- Drought intensified and expanded in coverage across the southern half of the region during March, with about 22 percent of the Southeast classified in moderate-to-severe (D1-D2) drought at the end of the month. The greatest drought coverage was found in Georgia and South Carolina, where more than 50 and 30 percent of each state, respectively, were covered in moderate-to-severe drought in late March. Additional development of moderate drought occurred in northwestern Alabama and portions of the Florida Peninsula, while drought conditions were nearly eliminated in northeastern Virginia and the Florida Panhandle. By the end of March, North Carolina was the only drought-free (i.e., less than D1) state in the Southeast. Cooler-than-normal weather during March delayed the preparation and planting of crop fields and slowed the growth of small grains, livestock pastures, and hayfields across much of the region. Pastures and hayfields in southern Florida were stressed by a persistent lack of rainfall during the month, while several frosts damaged and slowed the green-up of pastures in northern Florida. Due to the poor grazing conditions across much of Florida, livestock producers continued to provide water and supplemental feed to their cattle. Below-average precipitation required many fruit and vegetable producers in Florida, including the citrus industry, to use their irrigation systems extensively during the month. Periods of sub-freezing temperatures during March damaged the early-season peach crop in several states. About 10 to 50 percent of the flowering blossoms on peach trees in northern and central Georgia were lost to excessively cold temperatures. Moderate damage to the blueberry crop in southern Georgia was also reported, particularly in farms lacking frost protection. While these crops were able to acquire sufficient chill hours from December through January, extreme warmth during February caused the fruit trees to bud or bloom prematurely, which increases their vulnerability to spring freezes.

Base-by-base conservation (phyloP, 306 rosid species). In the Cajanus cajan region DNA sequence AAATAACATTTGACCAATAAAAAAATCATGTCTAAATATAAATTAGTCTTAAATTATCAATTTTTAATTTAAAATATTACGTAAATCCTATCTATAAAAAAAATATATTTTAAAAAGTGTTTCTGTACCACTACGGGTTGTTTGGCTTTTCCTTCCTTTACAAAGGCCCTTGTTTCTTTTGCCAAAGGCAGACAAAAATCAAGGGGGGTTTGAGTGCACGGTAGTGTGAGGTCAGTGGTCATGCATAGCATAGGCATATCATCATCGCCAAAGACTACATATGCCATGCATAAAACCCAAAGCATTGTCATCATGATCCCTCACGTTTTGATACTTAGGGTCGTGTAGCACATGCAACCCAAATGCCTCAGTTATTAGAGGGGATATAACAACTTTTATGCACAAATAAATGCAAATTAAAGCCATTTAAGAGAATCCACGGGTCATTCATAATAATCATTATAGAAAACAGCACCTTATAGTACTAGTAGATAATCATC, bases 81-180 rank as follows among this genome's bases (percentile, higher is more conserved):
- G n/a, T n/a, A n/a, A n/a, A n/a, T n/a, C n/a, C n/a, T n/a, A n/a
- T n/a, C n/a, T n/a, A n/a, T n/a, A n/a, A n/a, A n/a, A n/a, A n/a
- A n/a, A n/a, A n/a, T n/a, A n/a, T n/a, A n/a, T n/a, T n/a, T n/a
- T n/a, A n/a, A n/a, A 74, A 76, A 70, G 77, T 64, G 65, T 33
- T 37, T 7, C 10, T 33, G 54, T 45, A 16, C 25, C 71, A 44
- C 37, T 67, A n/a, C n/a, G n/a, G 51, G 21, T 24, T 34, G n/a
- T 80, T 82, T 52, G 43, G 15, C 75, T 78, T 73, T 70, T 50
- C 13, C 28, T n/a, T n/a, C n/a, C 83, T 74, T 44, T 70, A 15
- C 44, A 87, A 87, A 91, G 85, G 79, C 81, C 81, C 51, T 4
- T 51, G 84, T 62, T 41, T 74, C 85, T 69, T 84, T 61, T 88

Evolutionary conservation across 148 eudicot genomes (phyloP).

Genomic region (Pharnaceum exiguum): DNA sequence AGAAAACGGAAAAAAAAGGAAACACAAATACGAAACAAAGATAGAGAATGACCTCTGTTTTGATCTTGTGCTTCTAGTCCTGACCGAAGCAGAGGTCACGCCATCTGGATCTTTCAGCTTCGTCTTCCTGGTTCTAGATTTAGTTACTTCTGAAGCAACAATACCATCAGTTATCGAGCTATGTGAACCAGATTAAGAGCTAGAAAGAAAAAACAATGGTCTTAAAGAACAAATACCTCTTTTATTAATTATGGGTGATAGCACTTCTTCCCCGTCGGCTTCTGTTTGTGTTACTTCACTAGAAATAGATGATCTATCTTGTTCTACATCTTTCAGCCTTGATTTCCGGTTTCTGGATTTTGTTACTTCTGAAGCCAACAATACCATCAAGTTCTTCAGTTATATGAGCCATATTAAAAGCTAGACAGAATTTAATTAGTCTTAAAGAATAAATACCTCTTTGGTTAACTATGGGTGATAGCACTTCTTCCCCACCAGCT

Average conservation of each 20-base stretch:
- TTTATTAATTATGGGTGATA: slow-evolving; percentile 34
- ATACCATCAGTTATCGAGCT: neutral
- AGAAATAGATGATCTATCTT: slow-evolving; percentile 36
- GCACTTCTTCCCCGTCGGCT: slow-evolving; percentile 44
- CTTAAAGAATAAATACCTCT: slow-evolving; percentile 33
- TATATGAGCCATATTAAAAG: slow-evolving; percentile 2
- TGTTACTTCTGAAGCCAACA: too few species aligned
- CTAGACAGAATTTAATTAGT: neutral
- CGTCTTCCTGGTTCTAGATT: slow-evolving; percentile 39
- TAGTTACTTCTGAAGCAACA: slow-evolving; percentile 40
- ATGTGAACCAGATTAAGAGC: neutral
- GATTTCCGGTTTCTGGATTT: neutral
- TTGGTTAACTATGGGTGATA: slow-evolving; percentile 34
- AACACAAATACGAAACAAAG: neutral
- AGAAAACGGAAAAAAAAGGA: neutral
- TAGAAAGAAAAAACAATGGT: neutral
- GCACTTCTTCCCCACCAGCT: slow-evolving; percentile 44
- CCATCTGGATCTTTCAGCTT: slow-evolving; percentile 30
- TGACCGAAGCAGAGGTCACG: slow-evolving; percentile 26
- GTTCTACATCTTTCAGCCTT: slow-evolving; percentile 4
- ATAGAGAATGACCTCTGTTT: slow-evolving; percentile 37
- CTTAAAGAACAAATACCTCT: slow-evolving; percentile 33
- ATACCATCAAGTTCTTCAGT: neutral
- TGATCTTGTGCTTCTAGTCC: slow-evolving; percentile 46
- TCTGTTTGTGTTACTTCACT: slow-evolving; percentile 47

- For more information, please go to the Southeast Regional Climate Center Home Page.
- High Plains Region: (Information provided by the High Plains Regional Climate Center )
- March yielded contrasting climate conditions across the High Plains region. In the Northern Plains, it was cold and snowy, as frequent cold air outbreaks and ample moisture produced several rounds of snow across the Dakotas. Several locations ended up in the top 10 of wettest and/or snowiest Marches on record, particularly in North Dakota. While cold temperatures were not record-breaking for the month, the continuation of below-normal temperatures throughout the winter and early spring combined with the lack of available feed due to last year's drought led to increased instances of cattle and calf deaths across the Dakotas and Montana.
- Farther south, precipitation deficits continued to accumulate in March, and drought expanded and intensified across portions of Colorado and Kansas. While the Colorado Rockies received some beneficial snowfall in March, mountain snowpack was still well below normal for the season, and with the normal peak of the mountain snowpack season approaching, it is unlikely that the deficit will be made up. Although the drought developed over winter, it has already impacted agriculture. For instance, the lack of precipitation and snow cover may have damaged alfalfa in the San Luis Valley in south-central Colorado, according to an extension agent in the region. In Kansas, the worsening drought situation prompted the governor to make an official drought declaration for the entire state. Shortly after the drought declaration, Kansas lawmakers requested emergency haying and grazing of Conservation Reserve Program (CRP) lands. Another immediate concern was wildfires, as conditions in March were ripe for wildfires to develop and spread.
- Although winter conditions allowed for the improvement of drought across the Northern Plains, this region is still dealing with impacts, such as the lack of available feed contributing to cattle deaths as mentioned above. According to NOAA, the 2017 Northern Plains drought had an economic impact of $2.5 billion on the Dakotas and Montana. Producers are concerned that this region will endure a second year of drought, hampering recovery from last year's drought.
- Temperatures were cooler in the Northern Plains and warmer in the Central Plains during March, ranging from 5.0 degrees F (2.8 degrees C) below normal across parts of North Dakota to 4.0 degrees F (2.2 degrees C) above normal in southwestern Kansas. Temperatures were generally not record-breaking region-wide, although Akron, Colorado had its 9th warmest March on record.
- Throughout the month, warm and cold spells caused temperatures to fluctuate over short periods of time, which is common for March. The combination of cold air outbreaks and snow cover kept temperatures below normal for most of the month in the Northern Plains, especially across North Dakota. Meanwhile, persistently dry conditions throughout southwestern Kansas allowed temperatures to soar during warm spells. For instance, a warm spell on the 23rd and 24th produced temperatures in the low 90s across this region. The warmest location was Cimarron, which reached 92.0 degrees F (33.3 degrees C) on the 24th and had its 4th highest March temperature on record (period of record 1911-2018).